Sprawl As A Tax On Spontaneity

Lynne Kiesling

In his post inquiring why we organize our kids so much, I like the way Tyler Cowen put his hypothesis 3:

Suburban sprawl is a tax on spontaneity. And as more kids get trapped into planned networks, it becomes harder to go it alone.

I think there’s some validity to that hypothesis. I never lived in a subdivision until I was 14, though, so I may be biased. But I loved the freedom of outdoor exploration, although I did complain at the time because as an only child, it also meant that I had to learn how to entertain myself in the great outdoors much of the time.


3 thoughts on “Sprawl As A Tax On Spontaneity

  1. I did live in a subdivision as a child, but until additional development sprang up in the area there was always undeveloped land (“the woods” as we kids always called it) nearby. Since I grew up on Long Island many of the days not spent at school were spent at the beach; this was far enough away to require a family trip until we were well into junior high school. Traffic was limited compared to what it is today, and parents did not have to worry about where their kids were.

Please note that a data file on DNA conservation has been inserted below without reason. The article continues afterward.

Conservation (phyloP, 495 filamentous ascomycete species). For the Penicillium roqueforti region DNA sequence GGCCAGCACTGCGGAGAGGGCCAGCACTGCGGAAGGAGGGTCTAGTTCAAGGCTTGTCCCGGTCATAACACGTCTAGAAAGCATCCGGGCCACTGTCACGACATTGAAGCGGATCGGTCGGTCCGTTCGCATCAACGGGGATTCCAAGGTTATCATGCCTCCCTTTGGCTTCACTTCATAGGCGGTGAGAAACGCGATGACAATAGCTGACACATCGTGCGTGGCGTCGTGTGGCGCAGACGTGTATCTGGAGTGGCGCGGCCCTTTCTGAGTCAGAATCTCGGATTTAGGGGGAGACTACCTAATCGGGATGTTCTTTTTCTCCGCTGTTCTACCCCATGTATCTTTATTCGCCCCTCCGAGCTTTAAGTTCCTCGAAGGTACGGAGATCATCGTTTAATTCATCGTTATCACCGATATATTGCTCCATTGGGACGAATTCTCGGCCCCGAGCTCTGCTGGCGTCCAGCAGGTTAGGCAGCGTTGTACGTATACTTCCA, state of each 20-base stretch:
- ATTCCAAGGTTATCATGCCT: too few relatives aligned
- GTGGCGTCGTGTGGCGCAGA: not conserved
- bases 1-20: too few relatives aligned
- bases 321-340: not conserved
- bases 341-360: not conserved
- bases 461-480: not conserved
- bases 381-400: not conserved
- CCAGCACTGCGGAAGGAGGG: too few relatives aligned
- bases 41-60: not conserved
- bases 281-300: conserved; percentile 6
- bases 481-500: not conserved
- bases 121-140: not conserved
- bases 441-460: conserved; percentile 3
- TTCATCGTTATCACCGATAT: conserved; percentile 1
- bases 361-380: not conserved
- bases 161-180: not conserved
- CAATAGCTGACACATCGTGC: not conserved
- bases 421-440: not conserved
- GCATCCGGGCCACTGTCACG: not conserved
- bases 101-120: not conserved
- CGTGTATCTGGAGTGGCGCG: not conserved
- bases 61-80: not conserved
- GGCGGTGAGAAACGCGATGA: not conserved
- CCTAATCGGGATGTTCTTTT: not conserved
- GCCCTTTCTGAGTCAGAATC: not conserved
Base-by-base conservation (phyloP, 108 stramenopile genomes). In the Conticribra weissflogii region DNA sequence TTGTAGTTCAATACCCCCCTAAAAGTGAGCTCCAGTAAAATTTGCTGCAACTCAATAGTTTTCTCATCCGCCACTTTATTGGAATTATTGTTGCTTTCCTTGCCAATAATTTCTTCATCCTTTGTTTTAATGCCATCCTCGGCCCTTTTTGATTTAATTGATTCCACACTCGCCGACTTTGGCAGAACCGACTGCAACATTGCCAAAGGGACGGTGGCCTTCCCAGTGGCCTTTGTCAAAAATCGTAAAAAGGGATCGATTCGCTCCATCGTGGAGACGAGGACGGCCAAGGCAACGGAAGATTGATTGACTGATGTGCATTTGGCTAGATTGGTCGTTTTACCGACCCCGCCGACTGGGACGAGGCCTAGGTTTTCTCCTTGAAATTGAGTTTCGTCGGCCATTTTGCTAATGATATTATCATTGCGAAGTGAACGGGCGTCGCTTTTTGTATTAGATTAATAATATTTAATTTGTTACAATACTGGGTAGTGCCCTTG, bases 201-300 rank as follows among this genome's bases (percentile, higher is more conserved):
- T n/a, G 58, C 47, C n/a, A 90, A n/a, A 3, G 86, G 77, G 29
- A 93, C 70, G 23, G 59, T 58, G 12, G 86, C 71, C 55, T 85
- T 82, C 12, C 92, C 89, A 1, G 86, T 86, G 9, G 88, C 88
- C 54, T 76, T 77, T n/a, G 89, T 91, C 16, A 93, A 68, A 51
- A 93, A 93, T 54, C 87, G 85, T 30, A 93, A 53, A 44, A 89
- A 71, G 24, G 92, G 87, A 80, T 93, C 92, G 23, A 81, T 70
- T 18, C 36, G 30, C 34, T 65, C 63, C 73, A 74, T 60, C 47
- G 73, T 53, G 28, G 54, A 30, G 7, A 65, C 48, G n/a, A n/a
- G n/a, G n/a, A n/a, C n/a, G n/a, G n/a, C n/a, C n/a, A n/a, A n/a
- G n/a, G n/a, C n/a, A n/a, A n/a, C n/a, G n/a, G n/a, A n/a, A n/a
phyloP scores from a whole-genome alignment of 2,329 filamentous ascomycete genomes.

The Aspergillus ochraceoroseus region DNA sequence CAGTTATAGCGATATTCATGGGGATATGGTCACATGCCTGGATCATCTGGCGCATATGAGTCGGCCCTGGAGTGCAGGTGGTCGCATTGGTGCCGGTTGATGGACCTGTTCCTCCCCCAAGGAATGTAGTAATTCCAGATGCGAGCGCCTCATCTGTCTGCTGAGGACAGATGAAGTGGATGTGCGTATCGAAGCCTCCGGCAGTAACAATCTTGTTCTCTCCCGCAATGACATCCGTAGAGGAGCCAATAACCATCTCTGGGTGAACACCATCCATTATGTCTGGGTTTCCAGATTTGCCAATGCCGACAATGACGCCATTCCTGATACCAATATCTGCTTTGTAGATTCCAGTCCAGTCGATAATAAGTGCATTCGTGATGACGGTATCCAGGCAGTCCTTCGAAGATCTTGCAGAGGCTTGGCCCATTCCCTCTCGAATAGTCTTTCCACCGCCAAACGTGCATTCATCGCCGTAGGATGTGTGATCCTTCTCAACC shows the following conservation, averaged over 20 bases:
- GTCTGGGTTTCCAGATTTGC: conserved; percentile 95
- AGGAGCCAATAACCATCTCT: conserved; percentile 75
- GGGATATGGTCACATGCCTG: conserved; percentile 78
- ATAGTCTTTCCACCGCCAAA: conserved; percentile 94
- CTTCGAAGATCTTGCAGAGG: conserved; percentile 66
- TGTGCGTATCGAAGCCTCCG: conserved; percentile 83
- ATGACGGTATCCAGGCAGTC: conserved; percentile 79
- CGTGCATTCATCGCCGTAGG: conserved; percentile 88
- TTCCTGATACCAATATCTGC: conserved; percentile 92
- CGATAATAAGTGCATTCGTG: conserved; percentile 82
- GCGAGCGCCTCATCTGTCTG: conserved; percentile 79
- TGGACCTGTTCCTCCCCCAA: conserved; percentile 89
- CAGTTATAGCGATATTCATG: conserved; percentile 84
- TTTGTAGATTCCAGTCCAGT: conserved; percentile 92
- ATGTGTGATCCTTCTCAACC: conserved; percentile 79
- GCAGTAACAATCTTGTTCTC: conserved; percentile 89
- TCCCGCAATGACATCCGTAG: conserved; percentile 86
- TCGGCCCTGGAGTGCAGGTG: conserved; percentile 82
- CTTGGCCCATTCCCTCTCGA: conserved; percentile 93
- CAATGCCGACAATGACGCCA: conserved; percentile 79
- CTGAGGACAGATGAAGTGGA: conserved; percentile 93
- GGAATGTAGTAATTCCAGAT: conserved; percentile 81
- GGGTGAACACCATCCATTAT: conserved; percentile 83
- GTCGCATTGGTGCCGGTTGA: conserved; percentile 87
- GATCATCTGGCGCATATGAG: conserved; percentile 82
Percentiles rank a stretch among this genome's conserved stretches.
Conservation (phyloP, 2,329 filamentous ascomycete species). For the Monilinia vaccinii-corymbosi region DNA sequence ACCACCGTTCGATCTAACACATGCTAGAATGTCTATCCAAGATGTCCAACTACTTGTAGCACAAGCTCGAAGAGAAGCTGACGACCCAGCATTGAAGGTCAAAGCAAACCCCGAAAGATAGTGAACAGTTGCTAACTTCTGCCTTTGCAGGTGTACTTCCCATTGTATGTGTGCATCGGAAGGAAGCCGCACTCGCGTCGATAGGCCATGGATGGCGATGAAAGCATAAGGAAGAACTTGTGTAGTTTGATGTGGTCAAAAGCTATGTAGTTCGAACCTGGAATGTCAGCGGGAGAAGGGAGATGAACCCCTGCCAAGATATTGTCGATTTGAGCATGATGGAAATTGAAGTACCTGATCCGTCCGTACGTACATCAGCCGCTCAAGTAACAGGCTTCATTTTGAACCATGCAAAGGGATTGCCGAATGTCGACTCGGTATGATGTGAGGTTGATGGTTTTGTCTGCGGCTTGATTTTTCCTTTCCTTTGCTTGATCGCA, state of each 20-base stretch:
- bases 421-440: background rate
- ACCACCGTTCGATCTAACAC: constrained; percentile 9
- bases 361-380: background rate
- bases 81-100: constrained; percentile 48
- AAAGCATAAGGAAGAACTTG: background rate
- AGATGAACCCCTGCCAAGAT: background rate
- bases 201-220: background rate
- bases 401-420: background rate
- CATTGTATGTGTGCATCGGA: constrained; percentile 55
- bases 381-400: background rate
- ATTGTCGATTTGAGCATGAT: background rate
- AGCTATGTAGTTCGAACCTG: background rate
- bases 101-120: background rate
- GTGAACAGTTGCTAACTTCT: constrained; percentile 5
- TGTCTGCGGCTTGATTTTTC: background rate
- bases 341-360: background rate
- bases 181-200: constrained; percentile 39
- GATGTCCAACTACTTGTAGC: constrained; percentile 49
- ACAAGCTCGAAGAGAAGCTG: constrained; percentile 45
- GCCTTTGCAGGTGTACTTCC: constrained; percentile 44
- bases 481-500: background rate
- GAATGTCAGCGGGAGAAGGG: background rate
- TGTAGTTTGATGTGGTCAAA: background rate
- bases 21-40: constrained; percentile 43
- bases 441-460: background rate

Parents today seem to worry almost obsessively about where their kids are. I’m not criticizing; it’s a different world today and everyone is living different lives. But scheduling kids days outside of school, whatever else it does, addresses that worry quite effectively.

  2. Is suburban sprawl a tax on childhood spontaneity?

    Is suburban sprawl a tax on childhood spontaneity? [Via Knowledge Problem]…

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